"Later in January 2014, it will be managed by a single entity, called BPJS, but the contract remains the same. The database will use e-ID (electronic identity cards) as a single identity," said Health Minister dr. Nafsiah Mboi, Sp.A. MPH in Makassar on Wednesday, after inaugurating the Siloam Hospitals Makassar.

She explained that, in principle of the health insurance system, the premium will be financed. Then it will be used for health services that is comprehensive and high quality in accordance with the law.
"So for those who can not afford, the government will pay the premium through Jamkesmas (Health Insurance) and Jamkesda (Regional Health Insurance)," she said


Read the full article here (Article is in Bahasa Indonesia)
Read the Google Translate English Version here


News Analysis: Indonesia program
Manila Bulletin Publishing Corporation, April 17, 2013

Jakarta, Indonesia (PNA/Xinhua) — Indonesia is undertaking measures to solve the high cost of logistics support, particularly in the manufacturing sector, which has affected the country’s overall competitiveness in the international market.

Sofyan Wanandi, chairman of the Indonesian Employers Association (Apindo), said earlier that logistics cost in Indonesia takes up to 17 percent of overall industrial cost, adding that it is the highest ratio in Asia.

“In Malaysia it is only 8 percent, while in Japan it is only 5 percent. The government should address this by building more infrastructure projects such as roads, seaports, airports, and communications networks,” Wanandi said.


Read the full article here
World Bank Corrects Asia's Economic Growth Projection
Tuesday, April 16, 2013

The World Bank corrected its 2013 economic growth forecast for developing countries in East Asia. The Bank warned about the possibility of an economic overheat that can lead to inflation and asset bubbles.

For Indonesia, the World Bank corrected its economic growth projection to 6.2 percent, lower that the initial prediction of 6.3 percent. The correction was made due to moderation in growth investing.

Apart from Indonesia, the World Bank also lowered China's 2013 economic growth to 8.3 percent from 8.4 percent.

Read the full article here
Download the full report here
Minimum Wage: Absorp a number of new indicators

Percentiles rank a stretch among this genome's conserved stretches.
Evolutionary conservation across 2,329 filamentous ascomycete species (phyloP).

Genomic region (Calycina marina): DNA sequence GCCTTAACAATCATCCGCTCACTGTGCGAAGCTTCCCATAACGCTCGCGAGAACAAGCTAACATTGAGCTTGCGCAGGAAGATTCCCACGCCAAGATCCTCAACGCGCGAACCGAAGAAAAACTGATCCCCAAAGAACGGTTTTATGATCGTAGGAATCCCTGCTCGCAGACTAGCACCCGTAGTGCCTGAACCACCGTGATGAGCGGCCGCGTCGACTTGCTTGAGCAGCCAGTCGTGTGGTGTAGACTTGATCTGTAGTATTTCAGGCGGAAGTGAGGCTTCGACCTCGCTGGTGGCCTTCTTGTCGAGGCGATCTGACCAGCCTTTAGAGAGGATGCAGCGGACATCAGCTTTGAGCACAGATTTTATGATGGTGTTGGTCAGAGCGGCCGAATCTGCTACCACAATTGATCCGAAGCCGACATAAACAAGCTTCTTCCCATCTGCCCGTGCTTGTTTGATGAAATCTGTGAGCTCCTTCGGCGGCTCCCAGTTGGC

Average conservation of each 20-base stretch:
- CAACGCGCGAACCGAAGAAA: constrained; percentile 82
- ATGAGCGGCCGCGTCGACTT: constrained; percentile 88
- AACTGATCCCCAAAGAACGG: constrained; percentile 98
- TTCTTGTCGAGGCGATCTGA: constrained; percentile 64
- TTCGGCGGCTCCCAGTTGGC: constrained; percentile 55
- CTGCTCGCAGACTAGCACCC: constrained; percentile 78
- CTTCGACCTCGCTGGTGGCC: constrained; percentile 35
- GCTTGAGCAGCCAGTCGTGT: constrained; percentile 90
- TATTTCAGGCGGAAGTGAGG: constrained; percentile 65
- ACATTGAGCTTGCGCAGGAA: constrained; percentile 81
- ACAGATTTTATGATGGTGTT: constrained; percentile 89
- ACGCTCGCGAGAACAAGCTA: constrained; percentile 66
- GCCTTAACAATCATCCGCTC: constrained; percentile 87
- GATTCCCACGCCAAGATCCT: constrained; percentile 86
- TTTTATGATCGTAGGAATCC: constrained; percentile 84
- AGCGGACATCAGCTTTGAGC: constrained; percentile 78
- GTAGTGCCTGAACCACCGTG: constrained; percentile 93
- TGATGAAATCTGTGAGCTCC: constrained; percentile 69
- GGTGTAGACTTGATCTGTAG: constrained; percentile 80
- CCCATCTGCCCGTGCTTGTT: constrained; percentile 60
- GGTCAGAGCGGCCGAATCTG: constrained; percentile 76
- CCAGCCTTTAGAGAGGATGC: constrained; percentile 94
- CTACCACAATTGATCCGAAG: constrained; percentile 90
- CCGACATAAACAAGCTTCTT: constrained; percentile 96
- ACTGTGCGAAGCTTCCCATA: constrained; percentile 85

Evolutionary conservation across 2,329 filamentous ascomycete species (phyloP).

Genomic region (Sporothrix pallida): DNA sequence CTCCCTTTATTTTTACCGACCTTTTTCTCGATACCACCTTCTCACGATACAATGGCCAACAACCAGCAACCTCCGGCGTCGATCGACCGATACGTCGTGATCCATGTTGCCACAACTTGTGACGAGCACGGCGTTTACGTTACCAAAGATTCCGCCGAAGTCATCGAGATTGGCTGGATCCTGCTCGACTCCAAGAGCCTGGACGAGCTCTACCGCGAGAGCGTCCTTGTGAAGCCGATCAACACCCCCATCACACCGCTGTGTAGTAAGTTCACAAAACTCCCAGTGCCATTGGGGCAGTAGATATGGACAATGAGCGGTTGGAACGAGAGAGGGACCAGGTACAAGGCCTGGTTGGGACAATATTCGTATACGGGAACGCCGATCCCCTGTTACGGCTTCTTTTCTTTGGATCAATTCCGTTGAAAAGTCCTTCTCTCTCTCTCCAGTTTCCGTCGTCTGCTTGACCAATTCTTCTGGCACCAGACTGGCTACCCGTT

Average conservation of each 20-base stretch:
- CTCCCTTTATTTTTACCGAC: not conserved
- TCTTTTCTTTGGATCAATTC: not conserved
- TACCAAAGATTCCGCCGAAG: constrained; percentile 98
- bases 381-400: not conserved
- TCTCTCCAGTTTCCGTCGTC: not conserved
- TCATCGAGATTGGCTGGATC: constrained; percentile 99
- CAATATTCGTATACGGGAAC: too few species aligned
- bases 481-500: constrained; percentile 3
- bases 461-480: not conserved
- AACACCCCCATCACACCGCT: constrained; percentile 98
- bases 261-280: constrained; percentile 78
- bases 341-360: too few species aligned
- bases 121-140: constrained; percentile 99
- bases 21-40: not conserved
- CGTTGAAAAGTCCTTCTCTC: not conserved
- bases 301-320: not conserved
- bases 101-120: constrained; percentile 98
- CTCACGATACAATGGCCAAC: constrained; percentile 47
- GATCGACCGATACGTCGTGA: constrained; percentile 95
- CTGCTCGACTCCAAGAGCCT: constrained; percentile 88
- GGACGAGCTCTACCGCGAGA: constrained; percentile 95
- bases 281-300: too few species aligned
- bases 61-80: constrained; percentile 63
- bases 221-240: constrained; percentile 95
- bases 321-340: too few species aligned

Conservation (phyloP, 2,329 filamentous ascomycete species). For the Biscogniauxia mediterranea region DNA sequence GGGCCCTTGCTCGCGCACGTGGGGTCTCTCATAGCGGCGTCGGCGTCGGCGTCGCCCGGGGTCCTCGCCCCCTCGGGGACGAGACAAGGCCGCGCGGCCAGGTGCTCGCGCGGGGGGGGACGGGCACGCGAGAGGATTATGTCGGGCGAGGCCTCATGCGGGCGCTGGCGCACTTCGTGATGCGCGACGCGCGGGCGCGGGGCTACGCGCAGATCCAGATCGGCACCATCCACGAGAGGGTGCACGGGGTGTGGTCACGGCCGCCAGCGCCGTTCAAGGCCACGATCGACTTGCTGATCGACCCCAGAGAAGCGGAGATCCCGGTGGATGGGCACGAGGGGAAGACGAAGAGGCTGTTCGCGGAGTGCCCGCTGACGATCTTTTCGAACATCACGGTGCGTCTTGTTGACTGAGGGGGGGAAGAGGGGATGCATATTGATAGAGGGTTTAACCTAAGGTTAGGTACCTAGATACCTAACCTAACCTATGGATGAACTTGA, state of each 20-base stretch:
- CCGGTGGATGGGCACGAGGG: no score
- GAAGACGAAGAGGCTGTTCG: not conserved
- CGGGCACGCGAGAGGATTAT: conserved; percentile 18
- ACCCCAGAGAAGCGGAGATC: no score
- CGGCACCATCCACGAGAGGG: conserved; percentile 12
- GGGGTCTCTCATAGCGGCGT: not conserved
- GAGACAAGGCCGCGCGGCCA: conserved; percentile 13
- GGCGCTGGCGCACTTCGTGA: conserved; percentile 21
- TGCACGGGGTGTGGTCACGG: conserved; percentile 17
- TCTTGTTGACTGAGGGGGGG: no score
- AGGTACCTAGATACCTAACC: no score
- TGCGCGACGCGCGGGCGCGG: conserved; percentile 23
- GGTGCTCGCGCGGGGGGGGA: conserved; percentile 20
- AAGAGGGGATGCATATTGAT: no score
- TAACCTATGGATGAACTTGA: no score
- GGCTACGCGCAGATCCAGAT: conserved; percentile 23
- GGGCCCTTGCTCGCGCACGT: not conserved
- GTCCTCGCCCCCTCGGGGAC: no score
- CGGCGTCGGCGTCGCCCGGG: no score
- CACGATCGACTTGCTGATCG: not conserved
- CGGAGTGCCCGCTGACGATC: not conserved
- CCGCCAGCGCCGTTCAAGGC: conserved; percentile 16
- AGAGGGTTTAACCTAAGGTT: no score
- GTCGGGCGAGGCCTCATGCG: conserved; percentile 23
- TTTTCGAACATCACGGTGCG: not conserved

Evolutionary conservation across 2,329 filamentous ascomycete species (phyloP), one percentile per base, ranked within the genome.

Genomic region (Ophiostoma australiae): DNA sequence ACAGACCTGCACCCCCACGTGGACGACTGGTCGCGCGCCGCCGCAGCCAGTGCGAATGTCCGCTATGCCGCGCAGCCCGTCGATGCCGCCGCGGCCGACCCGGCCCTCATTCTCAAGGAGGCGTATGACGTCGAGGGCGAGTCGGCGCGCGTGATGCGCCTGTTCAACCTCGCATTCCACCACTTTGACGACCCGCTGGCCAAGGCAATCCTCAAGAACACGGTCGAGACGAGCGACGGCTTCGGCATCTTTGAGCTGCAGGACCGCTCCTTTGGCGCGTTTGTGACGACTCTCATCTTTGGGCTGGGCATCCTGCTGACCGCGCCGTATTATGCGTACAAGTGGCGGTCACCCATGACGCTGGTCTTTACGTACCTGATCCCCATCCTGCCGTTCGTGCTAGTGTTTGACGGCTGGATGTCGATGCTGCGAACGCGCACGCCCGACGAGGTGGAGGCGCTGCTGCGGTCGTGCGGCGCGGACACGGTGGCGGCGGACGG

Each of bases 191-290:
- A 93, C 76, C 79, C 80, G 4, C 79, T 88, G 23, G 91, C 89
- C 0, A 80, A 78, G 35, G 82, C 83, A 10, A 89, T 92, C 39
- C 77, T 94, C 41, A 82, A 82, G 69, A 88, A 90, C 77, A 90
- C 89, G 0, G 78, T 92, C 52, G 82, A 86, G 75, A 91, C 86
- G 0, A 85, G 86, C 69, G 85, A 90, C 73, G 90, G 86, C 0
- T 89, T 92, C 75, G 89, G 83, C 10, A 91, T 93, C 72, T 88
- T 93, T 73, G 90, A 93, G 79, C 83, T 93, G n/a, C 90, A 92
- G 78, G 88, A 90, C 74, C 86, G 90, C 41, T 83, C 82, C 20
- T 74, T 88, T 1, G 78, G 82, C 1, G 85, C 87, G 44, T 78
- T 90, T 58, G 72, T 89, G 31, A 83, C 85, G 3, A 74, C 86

Bisnis.com, 19 April 2013

BISNIS.COM, JAKARTA - Determination of the minimum wage will not only based on the value of decent living, but also there are some other variables.

Other guidelines are macro productivity, economic growth, labor market conditions and most businesses can not afford (marginal).

According to the Manpower and Transmigration Minister Muhaimin Iskandar, the government continued to seek remuneration system based on the principle of justice and welfare in accordance with economic growth.

"In fact, the discussion of the minimum wage next year is expected to be accelerated, so it will not cause problems," he said, Friday (04/19/2013)

Read the full article here (Article is in Bahasa Indonesia)
Read the Google Translate English Version here





Better Work Indonesia

ILO Jakarta Office
Menara Thamrin Level 22
Jl. M.H. Thamrin Kav. 3 | Jakarta 10250
Tel. +62 21 391 3112
Fax. +62 21 310 0766

E-mail: indonesia@betterwork.org

www.betterwork.org/indonesia
Better Work Indonesia is funded by the Australian and USA Government through AusAID and USDOL

       .
   

DISCLAIMER

The content of this email is for general information purposes only.
 
The responsibility for the information and opinions expressed in this email, and any links, news articles, reports and publications attached to it rests solely with their authors and does not imply the expression of any opinion or endorsement whatsoever on the part of Better Work.  The inclusion of any links and the presentation of material do not imply the expression of any opinion whatsoever on the part of Better Work. 
 
Better Work makes no representations or warranties of any kind, express or implied, of the information or related graphics contained in this email.
 
Better Work takes no responsibility over the nature, content and availability of the external sites linked to this email.